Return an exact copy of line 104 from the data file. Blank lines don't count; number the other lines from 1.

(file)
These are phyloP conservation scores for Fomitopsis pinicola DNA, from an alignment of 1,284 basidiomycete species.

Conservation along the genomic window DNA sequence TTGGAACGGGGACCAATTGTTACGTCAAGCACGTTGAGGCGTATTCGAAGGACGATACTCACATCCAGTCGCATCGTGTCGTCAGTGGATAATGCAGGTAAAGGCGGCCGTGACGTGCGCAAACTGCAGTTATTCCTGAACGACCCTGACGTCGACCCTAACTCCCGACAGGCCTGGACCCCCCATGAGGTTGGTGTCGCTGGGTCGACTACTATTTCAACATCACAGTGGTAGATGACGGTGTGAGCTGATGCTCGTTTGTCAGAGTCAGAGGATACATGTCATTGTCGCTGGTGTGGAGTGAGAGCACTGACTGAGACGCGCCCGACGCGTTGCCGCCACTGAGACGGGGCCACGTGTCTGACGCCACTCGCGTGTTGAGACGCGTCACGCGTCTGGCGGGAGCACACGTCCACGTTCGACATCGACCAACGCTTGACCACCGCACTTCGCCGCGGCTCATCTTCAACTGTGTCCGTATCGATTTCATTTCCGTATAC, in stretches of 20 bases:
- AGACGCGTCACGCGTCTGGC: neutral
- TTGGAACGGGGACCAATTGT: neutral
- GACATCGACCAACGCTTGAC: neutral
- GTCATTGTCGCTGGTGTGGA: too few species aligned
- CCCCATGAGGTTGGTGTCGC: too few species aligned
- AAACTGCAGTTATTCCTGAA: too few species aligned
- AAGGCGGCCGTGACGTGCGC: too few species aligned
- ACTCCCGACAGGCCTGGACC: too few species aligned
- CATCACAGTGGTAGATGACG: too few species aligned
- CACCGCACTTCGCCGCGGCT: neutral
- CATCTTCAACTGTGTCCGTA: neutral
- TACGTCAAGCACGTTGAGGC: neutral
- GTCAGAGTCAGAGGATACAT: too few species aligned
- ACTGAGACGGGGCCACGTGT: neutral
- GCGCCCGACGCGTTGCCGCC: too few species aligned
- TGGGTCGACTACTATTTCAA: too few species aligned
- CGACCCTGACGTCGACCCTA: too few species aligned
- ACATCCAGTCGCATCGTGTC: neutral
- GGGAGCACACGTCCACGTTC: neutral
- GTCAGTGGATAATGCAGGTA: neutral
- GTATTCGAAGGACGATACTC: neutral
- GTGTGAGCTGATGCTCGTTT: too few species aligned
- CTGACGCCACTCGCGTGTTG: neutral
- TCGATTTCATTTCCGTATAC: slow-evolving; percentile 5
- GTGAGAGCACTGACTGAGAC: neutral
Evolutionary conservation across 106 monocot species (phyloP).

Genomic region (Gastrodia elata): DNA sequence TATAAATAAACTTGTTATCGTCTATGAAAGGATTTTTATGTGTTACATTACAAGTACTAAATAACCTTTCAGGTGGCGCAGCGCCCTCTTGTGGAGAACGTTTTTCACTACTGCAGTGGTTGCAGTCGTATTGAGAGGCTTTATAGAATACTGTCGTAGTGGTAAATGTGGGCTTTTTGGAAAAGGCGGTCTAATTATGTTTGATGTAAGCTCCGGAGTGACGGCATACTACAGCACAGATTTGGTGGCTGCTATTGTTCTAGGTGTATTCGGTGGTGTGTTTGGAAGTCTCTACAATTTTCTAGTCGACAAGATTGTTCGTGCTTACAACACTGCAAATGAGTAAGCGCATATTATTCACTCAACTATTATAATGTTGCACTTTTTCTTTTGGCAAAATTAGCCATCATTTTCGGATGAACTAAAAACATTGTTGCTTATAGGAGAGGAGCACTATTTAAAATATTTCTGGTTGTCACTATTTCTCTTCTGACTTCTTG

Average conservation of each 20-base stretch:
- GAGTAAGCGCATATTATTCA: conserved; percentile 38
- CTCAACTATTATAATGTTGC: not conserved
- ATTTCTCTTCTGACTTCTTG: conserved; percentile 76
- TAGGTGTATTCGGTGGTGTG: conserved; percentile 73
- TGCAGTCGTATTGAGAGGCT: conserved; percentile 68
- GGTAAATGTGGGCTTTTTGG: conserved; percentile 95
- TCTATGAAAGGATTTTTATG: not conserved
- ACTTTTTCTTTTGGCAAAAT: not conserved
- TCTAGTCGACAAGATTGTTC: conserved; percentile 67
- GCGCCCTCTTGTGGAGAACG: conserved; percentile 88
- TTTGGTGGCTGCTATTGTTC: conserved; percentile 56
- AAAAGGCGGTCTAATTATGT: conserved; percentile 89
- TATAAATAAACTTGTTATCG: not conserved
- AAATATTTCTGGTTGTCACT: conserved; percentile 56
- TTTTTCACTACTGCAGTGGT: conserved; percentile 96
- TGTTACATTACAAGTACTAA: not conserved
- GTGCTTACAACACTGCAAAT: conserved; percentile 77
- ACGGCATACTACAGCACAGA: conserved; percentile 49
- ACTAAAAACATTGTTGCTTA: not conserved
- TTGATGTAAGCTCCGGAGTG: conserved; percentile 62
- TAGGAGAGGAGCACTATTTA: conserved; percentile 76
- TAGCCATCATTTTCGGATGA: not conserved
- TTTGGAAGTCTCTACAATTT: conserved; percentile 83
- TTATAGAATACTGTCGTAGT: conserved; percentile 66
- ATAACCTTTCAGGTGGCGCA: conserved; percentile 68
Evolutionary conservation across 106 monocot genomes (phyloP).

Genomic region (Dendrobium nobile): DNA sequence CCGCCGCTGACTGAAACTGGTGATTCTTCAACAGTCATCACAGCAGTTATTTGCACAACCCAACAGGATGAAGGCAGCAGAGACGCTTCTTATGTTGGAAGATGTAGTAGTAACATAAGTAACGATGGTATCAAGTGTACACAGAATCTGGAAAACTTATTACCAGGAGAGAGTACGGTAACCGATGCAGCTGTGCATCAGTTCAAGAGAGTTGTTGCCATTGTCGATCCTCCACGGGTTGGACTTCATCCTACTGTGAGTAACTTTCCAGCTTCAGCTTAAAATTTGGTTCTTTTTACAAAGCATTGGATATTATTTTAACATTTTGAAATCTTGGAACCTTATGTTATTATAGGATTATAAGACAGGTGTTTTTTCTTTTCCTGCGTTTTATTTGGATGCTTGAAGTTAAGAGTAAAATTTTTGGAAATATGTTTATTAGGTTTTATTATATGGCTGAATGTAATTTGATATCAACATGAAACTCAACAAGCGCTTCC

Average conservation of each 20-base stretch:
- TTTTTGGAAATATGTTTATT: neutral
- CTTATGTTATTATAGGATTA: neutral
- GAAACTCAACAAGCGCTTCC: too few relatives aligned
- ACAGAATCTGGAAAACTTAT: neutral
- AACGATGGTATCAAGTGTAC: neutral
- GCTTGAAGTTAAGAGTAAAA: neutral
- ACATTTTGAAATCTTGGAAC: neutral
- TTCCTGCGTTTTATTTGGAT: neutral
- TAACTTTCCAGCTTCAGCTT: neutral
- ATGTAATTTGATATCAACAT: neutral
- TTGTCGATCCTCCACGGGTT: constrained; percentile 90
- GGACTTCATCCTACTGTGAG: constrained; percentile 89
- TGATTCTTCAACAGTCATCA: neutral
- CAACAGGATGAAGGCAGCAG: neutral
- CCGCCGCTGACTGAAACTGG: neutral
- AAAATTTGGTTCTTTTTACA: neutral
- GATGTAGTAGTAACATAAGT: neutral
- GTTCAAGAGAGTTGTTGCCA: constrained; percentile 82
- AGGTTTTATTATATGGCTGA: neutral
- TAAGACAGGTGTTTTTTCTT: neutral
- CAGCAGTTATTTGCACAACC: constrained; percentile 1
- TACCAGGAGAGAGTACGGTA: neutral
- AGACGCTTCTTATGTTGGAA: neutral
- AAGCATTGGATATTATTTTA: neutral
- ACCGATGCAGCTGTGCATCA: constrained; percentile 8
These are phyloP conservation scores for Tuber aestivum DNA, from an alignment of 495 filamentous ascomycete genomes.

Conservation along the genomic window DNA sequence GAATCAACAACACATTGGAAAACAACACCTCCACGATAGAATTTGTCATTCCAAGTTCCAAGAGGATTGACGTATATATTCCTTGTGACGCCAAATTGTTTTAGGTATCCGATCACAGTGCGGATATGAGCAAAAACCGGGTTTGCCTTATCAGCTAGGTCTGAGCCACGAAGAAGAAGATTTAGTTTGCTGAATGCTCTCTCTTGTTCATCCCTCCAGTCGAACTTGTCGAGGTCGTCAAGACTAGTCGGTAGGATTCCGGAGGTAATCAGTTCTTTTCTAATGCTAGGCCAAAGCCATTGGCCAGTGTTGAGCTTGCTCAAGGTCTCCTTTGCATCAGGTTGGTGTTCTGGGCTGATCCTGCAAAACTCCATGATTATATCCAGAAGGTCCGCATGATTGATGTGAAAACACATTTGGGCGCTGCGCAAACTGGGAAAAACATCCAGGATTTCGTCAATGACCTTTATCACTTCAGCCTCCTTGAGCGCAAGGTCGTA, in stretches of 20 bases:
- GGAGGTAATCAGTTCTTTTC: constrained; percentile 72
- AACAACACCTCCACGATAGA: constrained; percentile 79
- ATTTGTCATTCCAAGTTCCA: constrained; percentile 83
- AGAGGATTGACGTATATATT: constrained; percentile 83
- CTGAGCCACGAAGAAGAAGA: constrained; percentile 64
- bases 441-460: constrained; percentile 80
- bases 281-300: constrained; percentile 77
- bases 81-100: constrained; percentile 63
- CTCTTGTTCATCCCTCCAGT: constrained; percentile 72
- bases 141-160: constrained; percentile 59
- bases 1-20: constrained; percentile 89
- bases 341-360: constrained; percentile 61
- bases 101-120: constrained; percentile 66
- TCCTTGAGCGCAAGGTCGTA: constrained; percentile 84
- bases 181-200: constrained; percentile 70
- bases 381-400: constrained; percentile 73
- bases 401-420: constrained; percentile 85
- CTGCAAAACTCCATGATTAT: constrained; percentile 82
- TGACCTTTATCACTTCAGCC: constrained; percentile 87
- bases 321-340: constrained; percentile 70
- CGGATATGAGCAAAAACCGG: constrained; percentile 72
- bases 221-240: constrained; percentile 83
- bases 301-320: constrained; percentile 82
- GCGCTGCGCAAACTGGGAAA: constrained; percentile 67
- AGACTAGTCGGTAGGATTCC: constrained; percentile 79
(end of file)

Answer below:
- TGACCTTTATCACTTCAGCC: constrained; percentile 87